Results: Yesterday’s Right-Track, Wrong-Track Poll

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Matthew Cerrone, Lead Writer

This is a 20 percent drop from the last time I took this poll, before news that Matt Harvey might need Tommy John surgery, which could force him to miss all of next season. That said, I think 68 percent is a larger number than people would expect. I know most reporters and media get their impression of Mets fans from Twitter, talk radio and comment sections on blogs, but I don’t think that’s an accurate depiction of the overall fanbase. If you walk around Citi Field and talk to fans, while they express frustration, there continues to be an underlying sense of hope that these young pitchers, a stable farm system, this front office and an opening in the budget, will all come together and create better days… eventually.

AldersonAtCitiFieldThe thing is, when is eventually? Mets fans may be patient — and loyal to a fault — but we aren’t stupid. I expected more improvements the last two off seasons, and subsequent trade deadlines, but I understand why that time wasn’t right, in hindsight. I wanted more, but could rationalize why Alderson didn’t pull the trigger, instead siding with his long-term goals.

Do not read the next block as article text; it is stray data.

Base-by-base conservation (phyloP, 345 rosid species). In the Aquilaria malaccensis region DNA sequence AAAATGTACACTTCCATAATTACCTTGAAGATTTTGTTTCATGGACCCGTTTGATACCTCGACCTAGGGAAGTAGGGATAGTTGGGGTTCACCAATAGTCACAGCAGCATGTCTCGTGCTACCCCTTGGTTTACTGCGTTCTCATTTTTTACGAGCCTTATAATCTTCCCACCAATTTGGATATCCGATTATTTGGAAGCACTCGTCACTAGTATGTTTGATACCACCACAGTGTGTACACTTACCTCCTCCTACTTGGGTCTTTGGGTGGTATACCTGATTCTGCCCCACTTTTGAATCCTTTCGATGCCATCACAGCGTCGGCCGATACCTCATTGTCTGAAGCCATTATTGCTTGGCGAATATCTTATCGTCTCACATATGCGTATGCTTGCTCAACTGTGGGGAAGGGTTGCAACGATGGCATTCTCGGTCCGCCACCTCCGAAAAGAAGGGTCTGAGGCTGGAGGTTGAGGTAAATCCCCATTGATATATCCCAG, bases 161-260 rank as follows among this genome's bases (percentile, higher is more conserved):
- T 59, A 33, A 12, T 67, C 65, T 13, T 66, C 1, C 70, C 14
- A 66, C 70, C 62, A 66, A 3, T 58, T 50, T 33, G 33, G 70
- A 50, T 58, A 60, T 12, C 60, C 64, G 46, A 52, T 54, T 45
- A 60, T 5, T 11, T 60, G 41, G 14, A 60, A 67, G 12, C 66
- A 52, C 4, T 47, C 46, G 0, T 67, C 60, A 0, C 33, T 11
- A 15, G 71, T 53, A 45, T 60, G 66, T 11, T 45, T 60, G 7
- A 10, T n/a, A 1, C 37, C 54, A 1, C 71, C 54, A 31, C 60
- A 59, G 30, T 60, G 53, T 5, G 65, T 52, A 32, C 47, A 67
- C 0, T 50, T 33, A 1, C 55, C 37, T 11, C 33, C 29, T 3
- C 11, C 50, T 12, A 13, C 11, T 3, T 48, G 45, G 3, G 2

However, it’s time to focus on the short-term. We’re here. The time is now.

Alderson has a nice foundation for his rotation and bullpen, and additional pitching on the way. At the same time, he’s got a ton of holes in the field and on his bench, no help in the farm system, and roughly $50 million coming off his existing payroll. If now isn’t the time to start taking significant steps forward, when is it? I mean, what have we been waiting for, if it doesn’t start happening this off-season?

The way I understand it, from people familiar with the organization’s planning, Alderson has been eyeing this winter since the day he took the job. I’ve heard he expected to get more done sooner, but unexpected financial restrictions, injuries and the new CBA put a bit of a dent in his plan. That’s behind him, though. I’ve also heard several baseball insiders speculate that if he’s unable to improve the big-league roster this winter, either because of another budget cut or because the market breaks the wrong way, he may not return after next season, instead, handing the project off to one of his lieutenants, and maybe shifting in to a larger, advisory role, sort of like when he was CEO of the Padres.

In other words, this is an important winter for a lot of people, from the GM down…